Description : Fifty years of reading Homer—both alone and with students—prepared Eva Brann to bring the Odyssey and the Iliad back to life for today's readers. In Homeric Moments, she brilliantly conveys the unique delights of Homer's epics as she focuses on the crucial scenes, or moments, that mark the high points of the narratives: Penelope and Odysseus, faithful wife and returning husband, sit face to face at their own hearth for the first time in twenty years; young Telemachus, with his father Odysseus at his side, boldly confronts the angry suitors; Achilles gives way to boundless grief at the death of his friend Patroclus. Eva Brann demonstrates a way of reading Homer's poems that yields up their hidden treasures. With an alert eye for Homer's extraordinary visual effects and a keen ear for the musicality of his language, she helps the reader see the flickering campfires of the Greeks and hear the roar of the surf and the singing of nymphs. In Homeric Moments, Brann takes readers beneath the captivating surface of the poems to explore the inner connections and layers of meaning that have made the epics "the marvel of the ages." "Written with wit and clarity, this book will be of value to those reading the Odyssey and the Iliad for the first time and to those teaching it to beginners."—Library Journal "Homeric Moments is a feast for the mind and the imagination, laid out in clear and delicious prose. With Brann, old friends of Homer and new acquaintances alike will rejoice in the beauty, and above all the humanity, of the epics." —Jacob Howland, University of Tulsa, Author of The Paradox of Political Philosophy "In Homeric Moments, Eva Brann lovingly leads us, as she has surely led countless students, through the gallery of delights that is Homer's poetry. Brann's enthusiasm is as infectious as her deep familiarity with the works is illuminating."—Rachel Hadas "Brann invites us to enter a conversation [about Homer] in which information and formal arguments jostle with appreciations and frank conjectures and surmises to increase our pleasure and deepen the inward dimension of our humanity."—Richard Freis, Millsaps College "For anyone eager to experience the profundity and charm of Homer's great epic poems, Eva Brann's book will serve as a passionate and engaging guide. Brann displays a deep sensitivity to the cadence and flow of Homeric poetry, and the kind of knowing intimacy with its characters that comes from years of teaching and contemplation. Her relaxed but informative approach succeeds in conveying the grandeur of the great Homeric heroes, while making them continually resonate for our own lives. Brann helps us see that this poetry has an urgency for our own era as much as it did for a distant past."—Ralph M. Rosen, University of Pennsylvania, Author of Old Comedy and The Iambographic Tradition "The most enjoyable books about Homer are always written by those who have read and taught him the most. Eva Brann's collection of astute observations, unusual asides, and visual snapshots of the Iliad and the Odyssey reveals a lifelong friendship with the poet, and is as pleasurable as it is informative. Homeric Moments is rare erudition without pedantry, in a tone marked by good sense without levity."—Victor Davis Hanson, author of The Other Greeks and co-author of Who Killed Homer?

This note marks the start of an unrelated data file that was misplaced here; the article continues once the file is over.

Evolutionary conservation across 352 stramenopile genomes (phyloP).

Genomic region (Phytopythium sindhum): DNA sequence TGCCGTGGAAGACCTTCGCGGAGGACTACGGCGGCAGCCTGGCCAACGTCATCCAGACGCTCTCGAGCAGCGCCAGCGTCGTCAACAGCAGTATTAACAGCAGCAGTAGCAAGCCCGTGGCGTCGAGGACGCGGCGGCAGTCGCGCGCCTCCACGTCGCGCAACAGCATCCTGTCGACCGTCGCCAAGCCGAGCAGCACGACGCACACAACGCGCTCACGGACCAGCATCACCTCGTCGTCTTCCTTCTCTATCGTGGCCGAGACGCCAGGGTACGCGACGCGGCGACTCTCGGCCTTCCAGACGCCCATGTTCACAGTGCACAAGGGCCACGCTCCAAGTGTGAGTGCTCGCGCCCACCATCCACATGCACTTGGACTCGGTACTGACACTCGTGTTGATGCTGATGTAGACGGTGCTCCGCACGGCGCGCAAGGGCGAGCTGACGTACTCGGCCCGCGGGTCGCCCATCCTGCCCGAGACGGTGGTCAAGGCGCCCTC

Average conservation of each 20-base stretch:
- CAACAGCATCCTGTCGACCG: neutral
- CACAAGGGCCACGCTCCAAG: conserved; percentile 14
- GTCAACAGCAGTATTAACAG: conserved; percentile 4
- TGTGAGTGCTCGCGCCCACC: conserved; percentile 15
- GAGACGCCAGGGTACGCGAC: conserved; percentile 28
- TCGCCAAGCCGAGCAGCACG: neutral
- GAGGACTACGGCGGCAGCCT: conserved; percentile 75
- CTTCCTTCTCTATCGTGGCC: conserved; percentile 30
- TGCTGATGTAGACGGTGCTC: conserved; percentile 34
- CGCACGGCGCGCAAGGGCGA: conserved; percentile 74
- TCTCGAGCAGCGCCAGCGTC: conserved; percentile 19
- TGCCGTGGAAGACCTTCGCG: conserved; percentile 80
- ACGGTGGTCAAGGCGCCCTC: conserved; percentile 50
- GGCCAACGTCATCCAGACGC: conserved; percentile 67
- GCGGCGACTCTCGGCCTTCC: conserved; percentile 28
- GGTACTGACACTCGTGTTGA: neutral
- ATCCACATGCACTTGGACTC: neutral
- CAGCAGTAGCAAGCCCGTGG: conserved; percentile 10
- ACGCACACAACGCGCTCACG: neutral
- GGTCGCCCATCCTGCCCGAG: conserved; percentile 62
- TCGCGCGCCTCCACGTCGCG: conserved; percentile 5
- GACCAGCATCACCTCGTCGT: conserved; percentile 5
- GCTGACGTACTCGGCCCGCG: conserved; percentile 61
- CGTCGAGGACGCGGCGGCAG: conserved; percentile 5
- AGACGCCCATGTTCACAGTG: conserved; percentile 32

Description : Ovid's Homer examines the Latin poet's engagement with the Homeric poems throughout his career. Boyd offers detailed analysis of Ovid's reading and reinterpretation of a range of Homeric episodes and characters from both epics, and demonstrates the pervasive presence of Homer in Ovid's work. The resulting intertextuality, articulated as a poetics of paternity or a poetics of desire, is particularly marked in scenes that have a history of scholiastic interest or critical intervention; Ovid repeatedly asserts his mastery as Homeric reader and critic through his creative response to alternative readings, and in the process renews Homeric narrative for a sophisticated Roman readership. Boyd offers new insight into the dynamics of a literary tradition, illuminating a previously underappreciated aspect of Ovidian intertextuality.